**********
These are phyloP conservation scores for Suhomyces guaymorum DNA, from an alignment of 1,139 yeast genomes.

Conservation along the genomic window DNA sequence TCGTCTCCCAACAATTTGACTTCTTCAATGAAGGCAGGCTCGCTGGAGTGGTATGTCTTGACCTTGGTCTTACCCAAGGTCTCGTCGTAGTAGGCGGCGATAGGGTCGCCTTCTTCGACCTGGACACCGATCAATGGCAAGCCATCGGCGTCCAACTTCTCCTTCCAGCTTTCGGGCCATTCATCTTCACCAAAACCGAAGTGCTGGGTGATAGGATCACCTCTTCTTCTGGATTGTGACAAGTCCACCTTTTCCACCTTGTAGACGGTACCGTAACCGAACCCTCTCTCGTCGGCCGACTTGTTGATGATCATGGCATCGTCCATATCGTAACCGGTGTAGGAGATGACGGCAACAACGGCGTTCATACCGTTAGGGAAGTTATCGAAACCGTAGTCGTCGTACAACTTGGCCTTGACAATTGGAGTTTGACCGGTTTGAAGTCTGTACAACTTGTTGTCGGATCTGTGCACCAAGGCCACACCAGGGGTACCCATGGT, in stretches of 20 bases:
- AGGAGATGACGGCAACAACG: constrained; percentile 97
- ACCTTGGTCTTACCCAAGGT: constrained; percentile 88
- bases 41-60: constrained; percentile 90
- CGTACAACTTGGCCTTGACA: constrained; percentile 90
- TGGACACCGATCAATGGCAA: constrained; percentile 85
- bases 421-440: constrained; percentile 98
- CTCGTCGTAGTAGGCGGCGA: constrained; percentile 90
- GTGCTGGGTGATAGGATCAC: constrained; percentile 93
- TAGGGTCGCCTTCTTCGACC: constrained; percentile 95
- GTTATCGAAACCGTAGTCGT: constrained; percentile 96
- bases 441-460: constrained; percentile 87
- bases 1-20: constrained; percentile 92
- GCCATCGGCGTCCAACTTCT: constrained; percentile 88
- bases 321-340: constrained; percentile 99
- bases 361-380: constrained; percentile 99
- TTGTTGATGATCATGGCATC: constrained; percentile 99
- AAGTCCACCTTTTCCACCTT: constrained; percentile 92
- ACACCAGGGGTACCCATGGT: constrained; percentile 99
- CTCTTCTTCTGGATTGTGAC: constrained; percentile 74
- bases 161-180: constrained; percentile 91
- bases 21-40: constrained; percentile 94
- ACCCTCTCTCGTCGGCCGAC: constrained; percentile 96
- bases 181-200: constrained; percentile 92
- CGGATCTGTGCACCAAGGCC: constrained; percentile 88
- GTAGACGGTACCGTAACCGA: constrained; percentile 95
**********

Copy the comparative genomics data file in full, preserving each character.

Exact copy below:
These are phyloP conservation scores for Suhomyces guaymorum DNA, from an alignment of 1,139 yeast genomes.

Conservation along the genomic window DNA sequence TCGTCTCCCAACAATTTGACTTCTTCAATGAAGGCAGGCTCGCTGGAGTGGTATGTCTTGACCTTGGTCTTACCCAAGGTCTCGTCGTAGTAGGCGGCGATAGGGTCGCCTTCTTCGACCTGGACACCGATCAATGGCAAGCCATCGGCGTCCAACTTCTCCTTCCAGCTTTCGGGCCATTCATCTTCACCAAAACCGAAGTGCTGGGTGATAGGATCACCTCTTCTTCTGGATTGTGACAAGTCCACCTTTTCCACCTTGTAGACGGTACCGTAACCGAACCCTCTCTCGTCGGCCGACTTGTTGATGATCATGGCATCGTCCATATCGTAACCGGTGTAGGAGATGACGGCAACAACGGCGTTCATACCGTTAGGGAAGTTATCGAAACCGTAGTCGTCGTACAACTTGGCCTTGACAATTGGAGTTTGACCGGTTTGAAGTCTGTACAACTTGTTGTCGGATCTGTGCACCAAGGCCACACCAGGGGTACCCATGGT, in stretches of 20 bases:
- AGGAGATGACGGCAACAACG: constrained; percentile 97
- ACCTTGGTCTTACCCAAGGT: constrained; percentile 88
- bases 41-60: constrained; percentile 90
- CGTACAACTTGGCCTTGACA: constrained; percentile 90
- TGGACACCGATCAATGGCAA: constrained; percentile 85
- bases 421-440: constrained; percentile 98
- CTCGTCGTAGTAGGCGGCGA: constrained; percentile 90
- GTGCTGGGTGATAGGATCAC: constrained; percentile 93
- TAGGGTCGCCTTCTTCGACC: constrained; percentile 95
- GTTATCGAAACCGTAGTCGT: constrained; percentile 96
- bases 441-460: constrained; percentile 87
- bases 1-20: constrained; percentile 92
- GCCATCGGCGTCCAACTTCT: constrained; percentile 88
- bases 321-340: constrained; percentile 99
- bases 361-380: constrained; percentile 99
- TTGTTGATGATCATGGCATC: constrained; percentile 99
- AAGTCCACCTTTTCCACCTT: constrained; percentile 92
- ACACCAGGGGTACCCATGGT: constrained; percentile 99
- CTCTTCTTCTGGATTGTGAC: constrained; percentile 74
- bases 161-180: constrained; percentile 91
- bases 21-40: constrained; percentile 94
- ACCCTCTCTCGTCGGCCGAC: constrained; percentile 96
- bases 181-200: constrained; percentile 92
- CGGATCTGTGCACCAAGGCC: constrained; percentile 88
- GTAGACGGTACCGTAACCGA: constrained; percentile 95